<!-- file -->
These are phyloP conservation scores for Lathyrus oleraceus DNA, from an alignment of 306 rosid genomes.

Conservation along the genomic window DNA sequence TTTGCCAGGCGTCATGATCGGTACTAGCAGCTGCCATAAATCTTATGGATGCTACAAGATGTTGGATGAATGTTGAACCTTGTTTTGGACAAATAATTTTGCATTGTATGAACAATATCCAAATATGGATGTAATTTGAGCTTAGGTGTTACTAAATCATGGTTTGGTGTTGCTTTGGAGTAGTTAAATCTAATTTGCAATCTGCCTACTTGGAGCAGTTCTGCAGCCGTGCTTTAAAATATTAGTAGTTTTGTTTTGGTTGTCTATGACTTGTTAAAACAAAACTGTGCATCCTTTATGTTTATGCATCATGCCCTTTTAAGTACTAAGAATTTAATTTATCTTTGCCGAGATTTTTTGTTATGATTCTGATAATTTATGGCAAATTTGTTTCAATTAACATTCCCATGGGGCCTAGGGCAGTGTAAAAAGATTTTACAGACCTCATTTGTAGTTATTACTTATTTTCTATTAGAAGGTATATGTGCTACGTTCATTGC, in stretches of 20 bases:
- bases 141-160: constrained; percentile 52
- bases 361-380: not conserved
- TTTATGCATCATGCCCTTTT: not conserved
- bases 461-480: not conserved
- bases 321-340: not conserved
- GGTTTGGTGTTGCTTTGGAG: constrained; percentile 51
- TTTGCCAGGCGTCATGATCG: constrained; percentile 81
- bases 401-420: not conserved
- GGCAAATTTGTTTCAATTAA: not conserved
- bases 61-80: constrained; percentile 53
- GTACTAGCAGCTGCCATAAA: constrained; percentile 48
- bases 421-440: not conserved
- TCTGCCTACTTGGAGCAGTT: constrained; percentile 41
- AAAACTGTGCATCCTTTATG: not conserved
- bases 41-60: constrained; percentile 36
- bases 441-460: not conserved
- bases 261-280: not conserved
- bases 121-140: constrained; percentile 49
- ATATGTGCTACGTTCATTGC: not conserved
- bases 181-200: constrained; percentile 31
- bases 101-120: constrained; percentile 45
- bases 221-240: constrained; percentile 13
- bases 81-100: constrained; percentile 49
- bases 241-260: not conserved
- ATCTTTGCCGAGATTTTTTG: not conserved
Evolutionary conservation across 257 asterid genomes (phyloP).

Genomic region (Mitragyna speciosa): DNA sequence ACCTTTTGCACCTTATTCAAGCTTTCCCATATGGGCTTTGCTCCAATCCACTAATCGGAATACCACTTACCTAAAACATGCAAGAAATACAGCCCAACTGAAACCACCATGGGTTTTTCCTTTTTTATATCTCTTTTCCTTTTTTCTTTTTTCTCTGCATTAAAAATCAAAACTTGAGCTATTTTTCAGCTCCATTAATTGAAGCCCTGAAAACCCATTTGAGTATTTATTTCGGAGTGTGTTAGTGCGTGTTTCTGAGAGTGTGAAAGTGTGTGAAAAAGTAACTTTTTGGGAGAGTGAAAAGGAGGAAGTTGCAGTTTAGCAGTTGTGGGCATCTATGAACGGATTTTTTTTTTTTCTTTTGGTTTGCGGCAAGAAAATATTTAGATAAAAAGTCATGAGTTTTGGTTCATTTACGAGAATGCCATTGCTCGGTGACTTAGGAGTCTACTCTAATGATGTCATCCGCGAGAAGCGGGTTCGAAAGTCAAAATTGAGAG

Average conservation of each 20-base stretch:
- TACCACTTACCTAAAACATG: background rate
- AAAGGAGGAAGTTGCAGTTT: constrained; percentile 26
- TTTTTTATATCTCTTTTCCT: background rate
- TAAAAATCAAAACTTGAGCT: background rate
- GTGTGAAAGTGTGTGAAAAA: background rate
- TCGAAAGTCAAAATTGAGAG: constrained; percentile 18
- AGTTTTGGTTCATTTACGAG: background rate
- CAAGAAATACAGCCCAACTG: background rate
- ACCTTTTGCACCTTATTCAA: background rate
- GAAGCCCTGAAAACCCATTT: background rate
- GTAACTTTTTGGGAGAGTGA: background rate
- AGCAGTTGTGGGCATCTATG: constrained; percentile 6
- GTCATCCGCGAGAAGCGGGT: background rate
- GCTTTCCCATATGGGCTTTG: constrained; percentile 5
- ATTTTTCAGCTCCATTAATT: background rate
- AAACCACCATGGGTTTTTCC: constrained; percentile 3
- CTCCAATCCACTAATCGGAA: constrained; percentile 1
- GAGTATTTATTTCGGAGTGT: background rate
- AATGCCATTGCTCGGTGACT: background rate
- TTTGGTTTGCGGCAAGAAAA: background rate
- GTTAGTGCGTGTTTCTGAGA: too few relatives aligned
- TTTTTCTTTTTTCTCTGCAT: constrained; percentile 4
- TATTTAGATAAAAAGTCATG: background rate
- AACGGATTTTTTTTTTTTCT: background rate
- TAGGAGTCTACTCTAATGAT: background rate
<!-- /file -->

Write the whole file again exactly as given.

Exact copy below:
These are phyloP conservation scores for Lathyrus oleraceus DNA, from an alignment of 306 rosid genomes.

Conservation along the genomic window DNA sequence TTTGCCAGGCGTCATGATCGGTACTAGCAGCTGCCATAAATCTTATGGATGCTACAAGATGTTGGATGAATGTTGAACCTTGTTTTGGACAAATAATTTTGCATTGTATGAACAATATCCAAATATGGATGTAATTTGAGCTTAGGTGTTACTAAATCATGGTTTGGTGTTGCTTTGGAGTAGTTAAATCTAATTTGCAATCTGCCTACTTGGAGCAGTTCTGCAGCCGTGCTTTAAAATATTAGTAGTTTTGTTTTGGTTGTCTATGACTTGTTAAAACAAAACTGTGCATCCTTTATGTTTATGCATCATGCCCTTTTAAGTACTAAGAATTTAATTTATCTTTGCCGAGATTTTTTGTTATGATTCTGATAATTTATGGCAAATTTGTTTCAATTAACATTCCCATGGGGCCTAGGGCAGTGTAAAAAGATTTTACAGACCTCATTTGTAGTTATTACTTATTTTCTATTAGAAGGTATATGTGCTACGTTCATTGC, in stretches of 20 bases:
- bases 141-160: constrained; percentile 52
- bases 361-380: not conserved
- TTTATGCATCATGCCCTTTT: not conserved
- bases 461-480: not conserved
- bases 321-340: not conserved
- GGTTTGGTGTTGCTTTGGAG: constrained; percentile 51
- TTTGCCAGGCGTCATGATCG: constrained; percentile 81
- bases 401-420: not conserved
- GGCAAATTTGTTTCAATTAA: not conserved
- bases 61-80: constrained; percentile 53
- GTACTAGCAGCTGCCATAAA: constrained; percentile 48
- bases 421-440: not conserved
- TCTGCCTACTTGGAGCAGTT: constrained; percentile 41
- AAAACTGTGCATCCTTTATG: not conserved
- bases 41-60: constrained; percentile 36
- bases 441-460: not conserved
- bases 261-280: not conserved
- bases 121-140: constrained; percentile 49
- ATATGTGCTACGTTCATTGC: not conserved
- bases 181-200: constrained; percentile 31
- bases 101-120: constrained; percentile 45
- bases 221-240: constrained; percentile 13
- bases 81-100: constrained; percentile 49
- bases 241-260: not conserved
- ATCTTTGCCGAGATTTTTTG: not conserved
Evolutionary conservation across 257 asterid genomes (phyloP).

Genomic region (Mitragyna speciosa): DNA sequence ACCTTTTGCACCTTATTCAAGCTTTCCCATATGGGCTTTGCTCCAATCCACTAATCGGAATACCACTTACCTAAAACATGCAAGAAATACAGCCCAACTGAAACCACCATGGGTTTTTCCTTTTTTATATCTCTTTTCCTTTTTTCTTTTTTCTCTGCATTAAAAATCAAAACTTGAGCTATTTTTCAGCTCCATTAATTGAAGCCCTGAAAACCCATTTGAGTATTTATTTCGGAGTGTGTTAGTGCGTGTTTCTGAGAGTGTGAAAGTGTGTGAAAAAGTAACTTTTTGGGAGAGTGAAAAGGAGGAAGTTGCAGTTTAGCAGTTGTGGGCATCTATGAACGGATTTTTTTTTTTTCTTTTGGTTTGCGGCAAGAAAATATTTAGATAAAAAGTCATGAGTTTTGGTTCATTTACGAGAATGCCATTGCTCGGTGACTTAGGAGTCTACTCTAATGATGTCATCCGCGAGAAGCGGGTTCGAAAGTCAAAATTGAGAG

Average conservation of each 20-base stretch:
- TACCACTTACCTAAAACATG: background rate
- AAAGGAGGAAGTTGCAGTTT: constrained; percentile 26
- TTTTTTATATCTCTTTTCCT: background rate
- TAAAAATCAAAACTTGAGCT: background rate
- GTGTGAAAGTGTGTGAAAAA: background rate
- TCGAAAGTCAAAATTGAGAG: constrained; percentile 18
- AGTTTTGGTTCATTTACGAG: background rate
- CAAGAAATACAGCCCAACTG: background rate
- ACCTTTTGCACCTTATTCAA: background rate
- GAAGCCCTGAAAACCCATTT: background rate
- GTAACTTTTTGGGAGAGTGA: background rate
- AGCAGTTGTGGGCATCTATG: constrained; percentile 6
- GTCATCCGCGAGAAGCGGGT: background rate
- GCTTTCCCATATGGGCTTTG: constrained; percentile 5
- ATTTTTCAGCTCCATTAATT: background rate
- AAACCACCATGGGTTTTTCC: constrained; percentile 3
- CTCCAATCCACTAATCGGAA: constrained; percentile 1
- GAGTATTTATTTCGGAGTGT: background rate
- AATGCCATTGCTCGGTGACT: background rate
- TTTGGTTTGCGGCAAGAAAA: background rate
- GTTAGTGCGTGTTTCTGAGA: too few relatives aligned
- TTTTTCTTTTTTCTCTGCAT: constrained; percentile 4
- TATTTAGATAAAAAGTCATG: background rate
- AACGGATTTTTTTTTTTTCT: background rate
- TAGGAGTCTACTCTAATGAT: background rate